Inside The Volunteer Fire Departments That Want To Save You From The Next Catastrophic Wildfire

Active911

(Bodega, CA) When I meet 93-year-old Evelyn Cassini, owner of the Casino Bar & Grill — a landmark roadhouse saloon and community touchstone in Bodega, CA, with an ancient 7 Up sign out front — she’s wrapping up a successful game of solitaire on the bartop poker machine. Stuffed raccoons and tangled deer antlers keep watch over pool tables and a scratched up hamburger grill as Cassini unceremoniously motions to an empty barstool and asks what I want to know about the Bodega Volunteer Fire Department next door.

“Everything,” I reply, tugging on a 7 Up.

She should know, given that for a long time the Casino, purchased in 1949 by Cassini and her late husband Art, served as dispatch for the fire department with Cassini fielding emergency calls on the bar phone. “I memorized all the ranchers’ numbers and would call to relay the messages,” she explains. Since her house number and the bar number were the same, her children weren’t allowed to be on the phone any more than three minutes at a time or they’d get a backhand from mom. If there was a major fire, the Casino would become a command center, and Evelyn would communicate with the California Division of Forestry in Guerneville to let them know what was needed. “It was all done by rotary telephone,” she explains, “and it worked.”

Beep beep… Bodega Bay, cliff rescue — vehicle off cliff.”

“That’s us,” Josh says calmly, grabbing his keys and walking toward the door (firefighters never run, I’m told). The waitress, aware of Josh’s credentials, understands the sudden departure. “Do you at least want a cup of coffee to go?,” she offers.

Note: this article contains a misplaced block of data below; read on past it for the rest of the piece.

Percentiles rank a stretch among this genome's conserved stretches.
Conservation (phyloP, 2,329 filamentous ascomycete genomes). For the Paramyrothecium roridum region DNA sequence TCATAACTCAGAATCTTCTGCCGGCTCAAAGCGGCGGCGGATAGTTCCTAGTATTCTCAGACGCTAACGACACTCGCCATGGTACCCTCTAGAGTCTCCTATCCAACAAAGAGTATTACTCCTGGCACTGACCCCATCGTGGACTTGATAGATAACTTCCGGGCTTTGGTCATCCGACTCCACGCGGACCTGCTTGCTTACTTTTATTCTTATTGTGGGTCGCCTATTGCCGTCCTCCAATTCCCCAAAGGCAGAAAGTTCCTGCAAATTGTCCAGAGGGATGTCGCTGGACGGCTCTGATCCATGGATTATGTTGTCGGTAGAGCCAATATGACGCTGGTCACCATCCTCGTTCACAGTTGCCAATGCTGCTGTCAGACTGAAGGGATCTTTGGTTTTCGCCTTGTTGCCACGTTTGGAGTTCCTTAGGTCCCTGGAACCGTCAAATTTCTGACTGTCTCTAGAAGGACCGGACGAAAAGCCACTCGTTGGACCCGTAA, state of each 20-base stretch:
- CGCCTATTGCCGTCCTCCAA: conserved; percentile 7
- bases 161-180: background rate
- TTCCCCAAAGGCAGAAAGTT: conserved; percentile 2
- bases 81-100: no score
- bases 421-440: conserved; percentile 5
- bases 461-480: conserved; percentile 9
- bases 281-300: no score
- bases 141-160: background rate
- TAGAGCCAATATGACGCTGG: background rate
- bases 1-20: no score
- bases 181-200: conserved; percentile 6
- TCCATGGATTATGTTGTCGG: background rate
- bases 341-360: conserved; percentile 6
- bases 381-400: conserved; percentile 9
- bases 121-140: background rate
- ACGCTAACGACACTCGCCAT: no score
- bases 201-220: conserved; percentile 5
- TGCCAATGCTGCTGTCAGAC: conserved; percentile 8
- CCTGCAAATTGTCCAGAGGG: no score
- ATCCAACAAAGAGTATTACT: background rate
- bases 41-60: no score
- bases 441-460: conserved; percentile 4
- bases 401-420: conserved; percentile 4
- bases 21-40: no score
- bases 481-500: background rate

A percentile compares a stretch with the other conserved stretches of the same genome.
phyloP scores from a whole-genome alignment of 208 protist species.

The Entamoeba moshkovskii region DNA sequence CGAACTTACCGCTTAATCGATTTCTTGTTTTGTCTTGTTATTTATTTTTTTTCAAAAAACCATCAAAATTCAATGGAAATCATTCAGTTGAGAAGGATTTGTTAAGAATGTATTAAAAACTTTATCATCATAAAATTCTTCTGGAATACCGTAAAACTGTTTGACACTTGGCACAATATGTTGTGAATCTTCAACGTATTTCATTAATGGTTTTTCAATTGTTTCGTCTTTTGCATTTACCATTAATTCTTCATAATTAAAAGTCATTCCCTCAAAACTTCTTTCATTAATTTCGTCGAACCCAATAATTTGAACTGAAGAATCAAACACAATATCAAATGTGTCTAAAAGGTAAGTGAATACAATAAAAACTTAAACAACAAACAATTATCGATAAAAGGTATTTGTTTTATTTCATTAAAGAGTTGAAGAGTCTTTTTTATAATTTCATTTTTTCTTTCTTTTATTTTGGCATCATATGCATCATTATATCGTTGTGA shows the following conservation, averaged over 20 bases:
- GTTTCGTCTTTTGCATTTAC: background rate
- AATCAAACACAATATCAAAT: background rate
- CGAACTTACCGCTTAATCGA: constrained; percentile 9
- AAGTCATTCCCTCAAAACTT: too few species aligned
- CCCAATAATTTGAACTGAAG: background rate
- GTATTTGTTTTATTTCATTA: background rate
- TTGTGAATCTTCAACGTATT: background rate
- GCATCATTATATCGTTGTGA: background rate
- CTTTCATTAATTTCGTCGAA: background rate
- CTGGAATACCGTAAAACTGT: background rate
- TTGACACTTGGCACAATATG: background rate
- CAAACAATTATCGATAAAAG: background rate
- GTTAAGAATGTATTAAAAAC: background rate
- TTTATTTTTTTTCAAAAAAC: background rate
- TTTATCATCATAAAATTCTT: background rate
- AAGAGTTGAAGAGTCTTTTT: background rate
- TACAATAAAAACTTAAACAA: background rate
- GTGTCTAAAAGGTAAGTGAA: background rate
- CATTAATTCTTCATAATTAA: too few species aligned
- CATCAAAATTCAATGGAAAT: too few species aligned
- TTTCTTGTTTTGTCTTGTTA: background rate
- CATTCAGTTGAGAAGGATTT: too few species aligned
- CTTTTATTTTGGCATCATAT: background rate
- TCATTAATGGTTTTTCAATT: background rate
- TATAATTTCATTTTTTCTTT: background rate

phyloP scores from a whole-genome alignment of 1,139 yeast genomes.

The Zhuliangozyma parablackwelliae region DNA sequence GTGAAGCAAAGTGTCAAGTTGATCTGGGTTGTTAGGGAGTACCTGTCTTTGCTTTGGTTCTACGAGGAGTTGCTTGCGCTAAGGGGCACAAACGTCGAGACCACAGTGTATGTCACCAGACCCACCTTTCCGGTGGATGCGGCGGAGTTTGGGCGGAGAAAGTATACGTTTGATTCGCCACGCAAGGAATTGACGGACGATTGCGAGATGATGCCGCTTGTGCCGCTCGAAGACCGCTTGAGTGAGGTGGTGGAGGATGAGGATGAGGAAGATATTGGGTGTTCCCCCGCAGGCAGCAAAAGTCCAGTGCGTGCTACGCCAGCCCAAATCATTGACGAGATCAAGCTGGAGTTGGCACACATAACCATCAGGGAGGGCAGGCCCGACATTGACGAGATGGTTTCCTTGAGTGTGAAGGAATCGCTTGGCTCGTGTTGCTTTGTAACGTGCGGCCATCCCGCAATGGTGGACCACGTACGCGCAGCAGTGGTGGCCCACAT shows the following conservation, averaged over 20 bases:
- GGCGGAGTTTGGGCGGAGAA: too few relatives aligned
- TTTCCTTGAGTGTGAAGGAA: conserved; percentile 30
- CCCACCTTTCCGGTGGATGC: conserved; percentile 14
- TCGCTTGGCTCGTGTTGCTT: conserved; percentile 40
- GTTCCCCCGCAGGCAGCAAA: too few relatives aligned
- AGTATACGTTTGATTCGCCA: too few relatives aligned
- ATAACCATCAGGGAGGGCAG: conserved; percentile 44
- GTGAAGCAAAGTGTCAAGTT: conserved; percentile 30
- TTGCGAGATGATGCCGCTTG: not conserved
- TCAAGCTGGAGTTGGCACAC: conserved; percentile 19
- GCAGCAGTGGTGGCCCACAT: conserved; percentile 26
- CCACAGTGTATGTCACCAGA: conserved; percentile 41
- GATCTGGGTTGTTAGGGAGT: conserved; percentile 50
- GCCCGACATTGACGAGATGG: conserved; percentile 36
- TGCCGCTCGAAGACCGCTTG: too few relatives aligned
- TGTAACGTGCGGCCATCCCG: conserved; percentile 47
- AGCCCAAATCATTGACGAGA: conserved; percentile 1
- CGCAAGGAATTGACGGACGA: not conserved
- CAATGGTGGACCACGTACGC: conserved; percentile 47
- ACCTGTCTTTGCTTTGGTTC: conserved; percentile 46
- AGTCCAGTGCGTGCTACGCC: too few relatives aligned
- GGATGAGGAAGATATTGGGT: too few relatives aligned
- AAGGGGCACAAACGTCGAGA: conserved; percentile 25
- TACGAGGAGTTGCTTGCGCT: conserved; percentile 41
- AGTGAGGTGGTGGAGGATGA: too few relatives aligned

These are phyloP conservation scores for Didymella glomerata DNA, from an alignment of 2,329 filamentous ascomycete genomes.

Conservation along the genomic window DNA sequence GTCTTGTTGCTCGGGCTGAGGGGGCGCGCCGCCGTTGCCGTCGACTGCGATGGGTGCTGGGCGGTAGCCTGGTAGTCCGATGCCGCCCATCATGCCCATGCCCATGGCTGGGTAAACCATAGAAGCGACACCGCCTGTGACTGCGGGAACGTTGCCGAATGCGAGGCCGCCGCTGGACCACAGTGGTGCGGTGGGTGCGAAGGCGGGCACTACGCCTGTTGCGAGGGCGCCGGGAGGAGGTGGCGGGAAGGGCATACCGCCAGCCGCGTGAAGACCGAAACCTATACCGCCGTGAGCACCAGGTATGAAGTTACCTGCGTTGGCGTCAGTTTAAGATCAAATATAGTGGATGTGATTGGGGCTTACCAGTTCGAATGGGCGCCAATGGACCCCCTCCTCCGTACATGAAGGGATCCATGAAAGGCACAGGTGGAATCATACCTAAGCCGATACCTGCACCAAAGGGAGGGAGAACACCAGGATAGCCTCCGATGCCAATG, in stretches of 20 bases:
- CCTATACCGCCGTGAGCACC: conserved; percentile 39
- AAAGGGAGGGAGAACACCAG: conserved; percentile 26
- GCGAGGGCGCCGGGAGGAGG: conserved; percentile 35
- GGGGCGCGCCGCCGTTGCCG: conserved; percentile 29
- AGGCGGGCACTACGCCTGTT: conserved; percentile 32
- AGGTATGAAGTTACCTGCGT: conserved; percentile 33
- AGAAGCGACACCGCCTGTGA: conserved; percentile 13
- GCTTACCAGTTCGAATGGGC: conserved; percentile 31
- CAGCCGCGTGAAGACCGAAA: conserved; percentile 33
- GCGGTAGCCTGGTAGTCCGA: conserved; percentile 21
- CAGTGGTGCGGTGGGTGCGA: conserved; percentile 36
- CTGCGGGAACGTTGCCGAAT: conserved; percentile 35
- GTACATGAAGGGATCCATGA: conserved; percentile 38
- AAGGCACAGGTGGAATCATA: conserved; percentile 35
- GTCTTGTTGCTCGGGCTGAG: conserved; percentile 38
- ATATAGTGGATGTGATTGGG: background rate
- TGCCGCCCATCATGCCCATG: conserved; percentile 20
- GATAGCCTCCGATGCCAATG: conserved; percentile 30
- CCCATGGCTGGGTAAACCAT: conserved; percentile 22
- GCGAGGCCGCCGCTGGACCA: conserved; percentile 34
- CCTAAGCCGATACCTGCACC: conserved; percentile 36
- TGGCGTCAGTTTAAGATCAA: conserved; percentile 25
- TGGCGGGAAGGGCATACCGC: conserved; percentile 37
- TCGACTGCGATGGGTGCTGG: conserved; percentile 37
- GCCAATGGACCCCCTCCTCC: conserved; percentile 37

But we’re out the door and into Josh’s charcoal Chevy Silverado in a matter of seconds. A map appears on his phone via an app, Active911, which tracks all 17 volunteers and says whether they’re coming or not. Three have responded to this call: Josh; Ron Albini, the BVFD chief; and Wesley, Ron’s 20-year-old son. Others are listed as “watching,” meaning they’re not going to make it for the first truck but can come to the station to cover a second call if needed.

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Southwest VFD celebrates 60 years, highlights need for volunteers

Active911

(Jacksonville, N.C.) Southwest VFD Chief Ray Silance explained that at the offset of the department, there was a blaring alarm system that notified the entire community of a fire.

“Once everybody heard the horn they would respond to the station,” Silance said.

That system eventually gave way to the 911 calls that Southwest VFD currently uses, according to Silance. And the evolution hasn’t stopped. The latest improvement the team uses is a phone application called Active 911 that alerts the chief and others to who is available to answer any given fire.

″(If) no one is there to volunteer to answer then no one is coming. That’s why it’s important to volunteer.”

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